Salesforce Instant Gratification

Apple unveiled a new killer developer tool at this year’s WWDC in the shape of Playground. Playground is a tool designed to accompany their new sparkly program language SWIFT to help developers get to grips with new concepts quickly without the overhead of C. Stop, that’s enough about Apple, I thought this was a Salesforce blog!

Enter the “Salesforce Playground” otherwise known as “Execute Anonymous Apex”. Now imagine if Salesforce had called execute anonymous apex the Salesforce playground – sounds better than Anonymous Apex (Salesforce hint). I suspect most developers on the platform should know how to execute anonymous blocks of Apex and if you are new to the platform and just learning the ropes, then I hope this post helps you understand how you can play around with Apex without writing a single class.

What is Anonymous Apex? “An anonymous block is Apex code that does not get stored in the metadata, but that can be compiled and executed”, which simply means to execute Apex without having to first create class structures in order to test something out. Enter a few lines of code, hit execute and see the results instantly (not quite as sleek as Apple, but not far off).

So what kind of things can be done with Anonymous Apex?

1. Execute small snippets of Apex to test and learn how they work
2. Query and perform DML on records in the system – ad-hoc and dirty mass update is possible
3. Execute (Start Up) schedule or batch apex jobs
4. Test logic without creating records
5. Test Web Service call-outs

And where and how can Anonymous Apex be run:

1. Developer Console (more on that in a bit)
2. Workbench (alternative
3. SublimeText with MavensMate (there will be no going back, once you do it here!)
4. Eclipse IDE (feeling Old Skool)

Let’s look at how we can execute blocks of Anonymous Apex in the Developer Console. Open the Developer Console from the setup menu and then bring up the Execute Anonymous Apex window by hit CRTL-E (CMD-E for MacOS) – should look like this:

Screenshot 2014-08-18 14.52.29

The above example is the classic Print HelloWorld out to the screen (log)

String printHelloWorld = 'HelloWorld';

Something a little more interesting – let’s try some MATHS

Integer theNumberOne = 1;
Integer theNumberTwo = 2;
Integer result;
result = theNumberOne + theNumberTwo;

Often people get stuck trying to figure out how some of the methods which Salesforce provide work. This is perfect way for testing these out. Complex date manipulation can be figured out up front before writing any classes:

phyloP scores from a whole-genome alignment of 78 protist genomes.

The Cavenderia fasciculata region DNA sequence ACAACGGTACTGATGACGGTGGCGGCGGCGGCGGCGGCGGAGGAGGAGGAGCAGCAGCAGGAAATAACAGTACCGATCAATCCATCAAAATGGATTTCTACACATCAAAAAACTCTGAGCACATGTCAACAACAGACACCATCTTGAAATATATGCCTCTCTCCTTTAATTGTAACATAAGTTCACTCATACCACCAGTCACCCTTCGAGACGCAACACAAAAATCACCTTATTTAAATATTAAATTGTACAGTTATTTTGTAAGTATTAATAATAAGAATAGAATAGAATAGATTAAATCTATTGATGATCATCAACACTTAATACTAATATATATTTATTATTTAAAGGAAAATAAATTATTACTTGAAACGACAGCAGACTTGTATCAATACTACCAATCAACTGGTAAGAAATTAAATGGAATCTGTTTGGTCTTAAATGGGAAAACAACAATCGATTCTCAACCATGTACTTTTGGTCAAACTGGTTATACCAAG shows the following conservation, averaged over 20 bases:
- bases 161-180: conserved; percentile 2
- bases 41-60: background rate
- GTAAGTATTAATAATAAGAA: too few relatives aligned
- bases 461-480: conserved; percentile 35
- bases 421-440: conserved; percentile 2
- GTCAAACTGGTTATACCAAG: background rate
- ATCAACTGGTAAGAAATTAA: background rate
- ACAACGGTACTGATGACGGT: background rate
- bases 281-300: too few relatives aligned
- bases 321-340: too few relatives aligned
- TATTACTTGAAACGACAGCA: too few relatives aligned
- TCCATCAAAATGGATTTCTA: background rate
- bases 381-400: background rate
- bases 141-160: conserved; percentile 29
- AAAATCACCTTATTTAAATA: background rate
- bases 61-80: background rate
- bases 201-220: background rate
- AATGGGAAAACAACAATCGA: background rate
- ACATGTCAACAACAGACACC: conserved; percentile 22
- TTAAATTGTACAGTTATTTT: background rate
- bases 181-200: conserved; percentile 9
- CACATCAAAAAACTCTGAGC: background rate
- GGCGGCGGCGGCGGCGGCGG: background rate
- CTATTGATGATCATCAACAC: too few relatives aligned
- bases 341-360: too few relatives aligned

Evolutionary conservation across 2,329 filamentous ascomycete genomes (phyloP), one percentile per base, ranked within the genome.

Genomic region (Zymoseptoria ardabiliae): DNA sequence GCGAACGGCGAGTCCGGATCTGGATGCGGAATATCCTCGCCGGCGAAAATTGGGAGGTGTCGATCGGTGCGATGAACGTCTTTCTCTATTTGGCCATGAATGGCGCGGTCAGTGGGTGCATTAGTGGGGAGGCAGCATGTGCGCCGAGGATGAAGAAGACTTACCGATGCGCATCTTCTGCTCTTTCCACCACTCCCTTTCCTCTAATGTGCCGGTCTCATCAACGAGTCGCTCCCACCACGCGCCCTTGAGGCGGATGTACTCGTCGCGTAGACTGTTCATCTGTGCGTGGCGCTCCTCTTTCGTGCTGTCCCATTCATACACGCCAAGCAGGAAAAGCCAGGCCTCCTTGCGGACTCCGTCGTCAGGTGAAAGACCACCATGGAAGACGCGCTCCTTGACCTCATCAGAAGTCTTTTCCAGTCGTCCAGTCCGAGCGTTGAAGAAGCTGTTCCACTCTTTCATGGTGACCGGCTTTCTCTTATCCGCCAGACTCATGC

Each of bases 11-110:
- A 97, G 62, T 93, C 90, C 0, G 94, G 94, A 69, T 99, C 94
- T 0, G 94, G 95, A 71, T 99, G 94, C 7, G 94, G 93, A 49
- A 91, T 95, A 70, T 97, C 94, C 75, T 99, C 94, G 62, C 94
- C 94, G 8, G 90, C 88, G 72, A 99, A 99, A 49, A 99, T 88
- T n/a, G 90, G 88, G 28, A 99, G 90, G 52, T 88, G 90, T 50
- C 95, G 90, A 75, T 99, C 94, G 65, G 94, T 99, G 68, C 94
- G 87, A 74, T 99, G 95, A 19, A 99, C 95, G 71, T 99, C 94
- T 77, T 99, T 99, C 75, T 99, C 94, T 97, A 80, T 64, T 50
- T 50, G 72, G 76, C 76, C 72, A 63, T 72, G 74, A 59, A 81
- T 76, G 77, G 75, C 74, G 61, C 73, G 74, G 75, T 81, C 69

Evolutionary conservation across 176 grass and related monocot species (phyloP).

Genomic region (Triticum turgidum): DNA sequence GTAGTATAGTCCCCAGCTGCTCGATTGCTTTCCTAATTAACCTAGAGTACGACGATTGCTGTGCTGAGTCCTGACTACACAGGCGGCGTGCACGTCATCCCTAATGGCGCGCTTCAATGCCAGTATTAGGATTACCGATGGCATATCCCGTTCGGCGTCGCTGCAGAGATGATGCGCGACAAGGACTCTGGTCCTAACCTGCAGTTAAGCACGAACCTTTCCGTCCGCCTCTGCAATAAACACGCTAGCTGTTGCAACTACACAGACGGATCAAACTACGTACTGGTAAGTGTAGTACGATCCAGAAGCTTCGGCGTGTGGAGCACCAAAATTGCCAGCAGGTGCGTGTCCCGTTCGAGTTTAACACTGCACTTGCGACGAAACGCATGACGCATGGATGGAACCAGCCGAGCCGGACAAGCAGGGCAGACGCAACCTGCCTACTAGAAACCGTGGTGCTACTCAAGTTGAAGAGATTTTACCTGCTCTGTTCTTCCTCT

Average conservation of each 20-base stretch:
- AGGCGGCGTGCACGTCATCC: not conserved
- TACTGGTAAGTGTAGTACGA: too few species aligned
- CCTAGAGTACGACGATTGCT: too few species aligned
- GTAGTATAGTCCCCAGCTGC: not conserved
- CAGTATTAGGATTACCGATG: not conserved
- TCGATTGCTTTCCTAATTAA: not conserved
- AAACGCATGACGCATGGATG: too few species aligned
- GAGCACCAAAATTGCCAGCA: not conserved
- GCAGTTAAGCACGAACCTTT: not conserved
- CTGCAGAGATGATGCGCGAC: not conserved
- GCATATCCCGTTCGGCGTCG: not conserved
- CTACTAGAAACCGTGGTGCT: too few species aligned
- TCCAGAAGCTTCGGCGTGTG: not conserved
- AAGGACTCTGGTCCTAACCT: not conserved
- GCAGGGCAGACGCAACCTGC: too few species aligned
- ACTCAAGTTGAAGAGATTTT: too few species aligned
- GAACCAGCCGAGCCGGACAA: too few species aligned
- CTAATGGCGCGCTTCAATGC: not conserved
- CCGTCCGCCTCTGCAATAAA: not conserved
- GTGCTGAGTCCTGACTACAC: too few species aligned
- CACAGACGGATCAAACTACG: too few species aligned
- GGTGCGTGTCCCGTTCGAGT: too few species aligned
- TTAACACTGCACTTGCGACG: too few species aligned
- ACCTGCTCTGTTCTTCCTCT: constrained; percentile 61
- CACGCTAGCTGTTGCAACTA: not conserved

Date dtToday =;
Date dtFutureDate = dtToday.addDays(7);
System.debug('Today plus 7 days is: ' + dtFutureDate);

So what else can we do? What about creating or updating records in the system. Sometimes it’s useful to bypass the UI and create some records to shortcut the interface or where you don’t have a physical data source such as CSV which needs importing.

If you are familiar with creating records in Apex or are learning the ropes, you can create a single Account record with something like this;

Account acct = new Account(
    name = 'Salesforce Playground'
insert acct;
System.debug('Just created this account' + acct);

*Important* Don’t forget to delete records if you are creating records for test purposes, here is the Apex to delete the above record

Account deleteMe = [SELECT Id FROM Account WHERE Name = 'Salesforce Playground' LIMIT 1];
delete deleteMe;

These are all very simple examples of course, designed to show you the basic sorts of things you can do. Now what about getting a feel for Class and object structures?

public class myClass {
    public void showUsers() {
        for (User u : [select username from User]) {
            system.debug('nn#### ' + u.username + ' ####nn');
myClass c = new myClass();

These days I find myself playing around a lot with blocks of Apex snippets on pretty much every project, this is largely due to how easy MavensMate has made it to execute scripts quickly and repeatedly. Under MavensMate, anonymous apex is wrapped into something a little more meaningful than anonymous apex and given it name which matches the accessibility which they are providing here – “Apex Scripting”.

You can easily create multiple Apex scripts and execute them within a few clicks or keyboard shortcuts. This isn’t anything which couldn’t be done before, just something made more accessible. You very quickly build up a nice set of Apex Scripts which are quickly accessed and executed.

ApexScript - MavensMate

As always we would love to hear about what you have done within anonymous blocks of Apex, especially any hacks which have pushed the limits.

(*Important * please be sure to read what you can and cannot do within the context of Anonymous Apex here:

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